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Nothing is more agonizing than watching a friend, family member or spouse deal with a chronic illness. Drug and alcohol addiction is no different, and as a bystander to the chaos you might feel overwhelmed, powerless and ashamed that you’re not doing more. Instead of standing by and watching your friend, parent, child or spouse self-destruct, step into the fray and help them come to grips with their addiction, seek help and remain on the road to recovery. During this process, it’s also wise to realize you cannot force recovery on an addict, and that you cannot realistically care for and support your loved one if you aren’t also taking care of yourself.

Recognizing the Signs of Drug and Alcohol Addiction

When it comes to any form of addiction, knowledge is the most powerful tool in your arsenal. You’ve witnessed a change in your love one’s behavior, but aren’t quite sure if their sudden and drastic difference in appearance or attitude is caused by a drug or alcohol addiction. Don’t wait until the issue becomes overtly apparent, and instead watch for the other, sometimes more subtle signs and symptoms of alcohol or drug addiction, including:

  • Physical signs of dependence– bloodshot eyes, sudden weight gain or loss, slurred speech, bodily tremors and a noticeable change in the person’s sleep patterns and personal appearance.
  • Behavior signs of abuse-a sudden change in a person’s friends or activities, frequent run-ins with authority figures, deterioration of work or school performance and sudden financial problems.
  • Sudden mood swings-irritability, paranoia or an overall change in the person’s attitude are some of the psychological symptoms of dependence.

Staging an Intervention

Urging your loved one to seek help in a non-judgmental, supportive fashion is an effective tool, but it’s crucial to understand one of the most pervasive misconceptions that many family members and friends buy into concerning addiction, which is the belief an addict must hit the mystical “rock bottom” before they can begin to seek treatment. For some, rock bottom is a dangerous place that cannot be returned from, and the longer loved ones ignore the issue and wait, the more difficult it can be for the addict to recover. Before attempting to stage an intervention, or a meeting where a group of concerned friends and family members confront an abuser and urge him or her to seek help, it’s important to educate yourself on the process. Plan the intervention thoughtfully, get everyone concerned on the same page and hire a professional interventionist to help conduct this sensitive intercession.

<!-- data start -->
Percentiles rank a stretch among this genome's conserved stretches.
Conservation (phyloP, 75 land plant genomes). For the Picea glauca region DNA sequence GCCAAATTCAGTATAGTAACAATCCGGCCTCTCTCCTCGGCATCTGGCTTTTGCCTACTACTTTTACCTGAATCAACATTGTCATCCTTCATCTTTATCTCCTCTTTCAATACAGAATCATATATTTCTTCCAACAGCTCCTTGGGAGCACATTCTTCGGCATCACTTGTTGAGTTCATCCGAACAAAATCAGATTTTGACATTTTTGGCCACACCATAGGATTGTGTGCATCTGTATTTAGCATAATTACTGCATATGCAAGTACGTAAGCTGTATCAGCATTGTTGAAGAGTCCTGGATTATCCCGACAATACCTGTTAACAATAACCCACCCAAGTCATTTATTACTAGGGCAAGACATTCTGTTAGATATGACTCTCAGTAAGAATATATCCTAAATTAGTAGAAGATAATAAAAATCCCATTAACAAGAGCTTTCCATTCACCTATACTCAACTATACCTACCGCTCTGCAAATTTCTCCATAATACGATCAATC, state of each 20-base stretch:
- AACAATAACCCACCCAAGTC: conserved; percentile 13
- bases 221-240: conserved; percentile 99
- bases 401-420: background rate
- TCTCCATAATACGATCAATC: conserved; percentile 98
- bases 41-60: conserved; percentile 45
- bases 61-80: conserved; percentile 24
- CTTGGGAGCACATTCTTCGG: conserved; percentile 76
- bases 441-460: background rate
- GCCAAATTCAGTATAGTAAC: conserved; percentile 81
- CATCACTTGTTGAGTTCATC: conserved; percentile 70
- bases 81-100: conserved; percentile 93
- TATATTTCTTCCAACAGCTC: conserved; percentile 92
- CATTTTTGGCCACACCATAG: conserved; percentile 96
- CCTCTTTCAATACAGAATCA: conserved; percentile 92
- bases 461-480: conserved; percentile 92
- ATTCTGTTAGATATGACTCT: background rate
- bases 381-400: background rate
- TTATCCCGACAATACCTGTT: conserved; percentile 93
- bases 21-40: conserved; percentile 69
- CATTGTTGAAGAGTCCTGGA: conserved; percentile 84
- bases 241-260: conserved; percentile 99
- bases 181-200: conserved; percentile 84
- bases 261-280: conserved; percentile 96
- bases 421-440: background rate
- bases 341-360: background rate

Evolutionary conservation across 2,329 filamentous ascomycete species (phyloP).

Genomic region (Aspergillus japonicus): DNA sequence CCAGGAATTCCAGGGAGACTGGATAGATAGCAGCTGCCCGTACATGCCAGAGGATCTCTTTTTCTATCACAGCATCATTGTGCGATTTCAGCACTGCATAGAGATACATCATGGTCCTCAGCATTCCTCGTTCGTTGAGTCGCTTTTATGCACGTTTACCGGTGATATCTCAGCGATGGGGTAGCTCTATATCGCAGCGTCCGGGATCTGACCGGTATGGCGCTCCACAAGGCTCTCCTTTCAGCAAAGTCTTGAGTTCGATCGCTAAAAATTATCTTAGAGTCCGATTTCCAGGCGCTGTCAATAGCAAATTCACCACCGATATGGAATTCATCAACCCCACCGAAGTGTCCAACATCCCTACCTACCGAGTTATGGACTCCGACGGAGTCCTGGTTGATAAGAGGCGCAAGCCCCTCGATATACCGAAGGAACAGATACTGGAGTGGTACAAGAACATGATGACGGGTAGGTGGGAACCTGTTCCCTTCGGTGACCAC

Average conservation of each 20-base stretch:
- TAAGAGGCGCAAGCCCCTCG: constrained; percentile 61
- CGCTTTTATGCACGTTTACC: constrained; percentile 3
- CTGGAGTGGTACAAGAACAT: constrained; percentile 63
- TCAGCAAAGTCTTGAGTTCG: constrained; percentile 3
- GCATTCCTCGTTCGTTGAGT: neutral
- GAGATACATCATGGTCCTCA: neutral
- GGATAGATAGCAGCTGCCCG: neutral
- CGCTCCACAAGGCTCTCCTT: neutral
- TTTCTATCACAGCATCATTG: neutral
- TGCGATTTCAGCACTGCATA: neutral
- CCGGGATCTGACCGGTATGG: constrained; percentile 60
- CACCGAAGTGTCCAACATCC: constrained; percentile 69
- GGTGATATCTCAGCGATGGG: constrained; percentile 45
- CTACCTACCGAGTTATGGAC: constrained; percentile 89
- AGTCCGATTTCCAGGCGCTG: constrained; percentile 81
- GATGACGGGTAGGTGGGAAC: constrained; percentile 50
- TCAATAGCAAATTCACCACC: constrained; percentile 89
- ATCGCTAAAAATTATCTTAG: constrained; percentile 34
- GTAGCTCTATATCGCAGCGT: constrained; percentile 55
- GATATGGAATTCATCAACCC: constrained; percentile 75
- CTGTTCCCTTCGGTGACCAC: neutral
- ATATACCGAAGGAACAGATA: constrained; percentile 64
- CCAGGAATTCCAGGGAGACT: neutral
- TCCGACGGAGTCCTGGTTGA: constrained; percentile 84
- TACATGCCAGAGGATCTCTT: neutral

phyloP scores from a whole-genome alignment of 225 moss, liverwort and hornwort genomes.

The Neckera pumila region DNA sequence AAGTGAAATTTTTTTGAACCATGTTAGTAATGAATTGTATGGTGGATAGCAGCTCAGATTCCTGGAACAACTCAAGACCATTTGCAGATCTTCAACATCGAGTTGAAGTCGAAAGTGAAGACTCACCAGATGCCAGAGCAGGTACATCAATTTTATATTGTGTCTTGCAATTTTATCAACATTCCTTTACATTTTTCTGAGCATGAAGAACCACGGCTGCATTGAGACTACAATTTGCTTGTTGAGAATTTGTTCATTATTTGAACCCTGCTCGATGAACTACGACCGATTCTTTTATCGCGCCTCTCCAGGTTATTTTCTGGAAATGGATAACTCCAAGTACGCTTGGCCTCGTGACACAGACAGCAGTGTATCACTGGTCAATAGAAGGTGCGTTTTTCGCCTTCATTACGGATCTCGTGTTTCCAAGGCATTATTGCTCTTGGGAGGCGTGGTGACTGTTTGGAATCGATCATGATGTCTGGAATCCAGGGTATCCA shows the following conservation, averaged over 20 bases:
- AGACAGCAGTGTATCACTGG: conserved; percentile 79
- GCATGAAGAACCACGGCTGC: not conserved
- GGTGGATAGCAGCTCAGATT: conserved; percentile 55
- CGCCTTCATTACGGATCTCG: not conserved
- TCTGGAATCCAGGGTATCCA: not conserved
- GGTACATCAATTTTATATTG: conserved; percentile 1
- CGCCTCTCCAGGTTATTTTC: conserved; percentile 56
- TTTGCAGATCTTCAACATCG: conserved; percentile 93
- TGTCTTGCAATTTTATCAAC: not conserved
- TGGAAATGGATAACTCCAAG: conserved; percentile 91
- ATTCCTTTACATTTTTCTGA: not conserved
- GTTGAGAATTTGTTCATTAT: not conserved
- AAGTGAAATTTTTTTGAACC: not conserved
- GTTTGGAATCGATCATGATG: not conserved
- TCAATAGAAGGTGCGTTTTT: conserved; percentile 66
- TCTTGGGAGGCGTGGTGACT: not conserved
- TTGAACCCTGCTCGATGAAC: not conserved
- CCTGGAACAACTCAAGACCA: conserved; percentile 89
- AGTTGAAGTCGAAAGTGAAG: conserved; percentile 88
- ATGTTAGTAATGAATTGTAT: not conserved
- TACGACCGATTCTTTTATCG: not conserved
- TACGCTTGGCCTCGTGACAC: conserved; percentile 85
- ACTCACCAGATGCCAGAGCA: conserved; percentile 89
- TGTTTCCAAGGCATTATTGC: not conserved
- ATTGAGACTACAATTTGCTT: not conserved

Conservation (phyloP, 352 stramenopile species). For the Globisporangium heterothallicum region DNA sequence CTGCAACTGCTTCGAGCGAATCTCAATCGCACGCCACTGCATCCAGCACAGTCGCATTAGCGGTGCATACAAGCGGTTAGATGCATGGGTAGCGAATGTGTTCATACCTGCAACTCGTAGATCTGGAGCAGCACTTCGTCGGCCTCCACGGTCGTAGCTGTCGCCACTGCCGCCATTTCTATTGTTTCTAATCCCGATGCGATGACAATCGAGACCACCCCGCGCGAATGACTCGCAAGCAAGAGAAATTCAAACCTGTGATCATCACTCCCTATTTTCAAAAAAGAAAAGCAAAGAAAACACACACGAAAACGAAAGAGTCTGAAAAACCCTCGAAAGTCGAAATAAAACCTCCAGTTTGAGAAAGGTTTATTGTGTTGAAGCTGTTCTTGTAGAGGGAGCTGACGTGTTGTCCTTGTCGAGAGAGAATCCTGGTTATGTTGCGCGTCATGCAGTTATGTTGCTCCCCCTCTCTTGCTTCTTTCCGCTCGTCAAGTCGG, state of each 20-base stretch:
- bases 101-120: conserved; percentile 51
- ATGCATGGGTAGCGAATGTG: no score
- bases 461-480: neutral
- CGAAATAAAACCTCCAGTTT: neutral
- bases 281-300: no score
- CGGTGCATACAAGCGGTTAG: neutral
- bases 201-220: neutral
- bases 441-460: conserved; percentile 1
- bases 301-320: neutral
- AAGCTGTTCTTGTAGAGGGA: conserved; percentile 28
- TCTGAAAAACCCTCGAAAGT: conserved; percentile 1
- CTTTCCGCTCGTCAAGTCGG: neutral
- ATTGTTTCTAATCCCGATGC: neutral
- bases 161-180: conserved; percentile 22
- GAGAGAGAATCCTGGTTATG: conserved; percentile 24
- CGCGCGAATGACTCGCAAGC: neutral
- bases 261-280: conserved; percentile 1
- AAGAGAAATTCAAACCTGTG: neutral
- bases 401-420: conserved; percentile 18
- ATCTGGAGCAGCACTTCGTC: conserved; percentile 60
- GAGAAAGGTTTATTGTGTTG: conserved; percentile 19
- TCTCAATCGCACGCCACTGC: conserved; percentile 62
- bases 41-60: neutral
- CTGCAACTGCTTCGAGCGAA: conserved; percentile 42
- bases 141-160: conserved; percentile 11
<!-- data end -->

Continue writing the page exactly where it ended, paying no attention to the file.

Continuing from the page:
While Your Loved One Seeks Treatment

Addiction affects more than the abuser, it also breed chaos, fear and uncertainty in the lives of everyone involved. Make it a point to stay in contact with the addict during treatment and continue to show your support. Visit him or her when permitted and remain positive about their recovery. Take this time to seek family or marriage counseling, as the addict’s behavior probably had a profound impact on your marriage and family dynamic. The recovery process is not only about the addict finding sobriety, it’s also about healing broken relationships and finding peace within a family.

After Rehab

For a recovering addict, the first year after rehab is potentially the most crucial time of his or her life, and fraught with danger, frustration, boredom and loneliness. As a friend or family member, the most you can do during this time is offer your unwavering support, which can mean anything from helping the recovering addict find employment or even filling his boring Sunday afternoon with a game of touch football. It’s also important to realize that success after rehab is not a guarantee, and if you suspect your loved one is falling back under the spell of addiction, it’s crucial for you to once again help them back onto the road to recovery.

As a concerned family member, best friend, spouse or parent it’s important to realize that you cannot dream of helping your loved one through this tumultuous process if you’re not emotionally, physically and financially able to care of yourself. Don’t be afraid to seek professional help, or participate in a support group like Alanon or Alateen. You’ll be surprised by how much just talking about this journey can fill you with a renewed sense of purpose and vigor to help your loved one find success after rehab.


This article was written by Jillian Thompson.  Jillian writes for DrugRehab.org. She has over five years of experience working with those suffering from drug and alcohol abuse and is passionate about helping people to lead fulfilling, sober lives.


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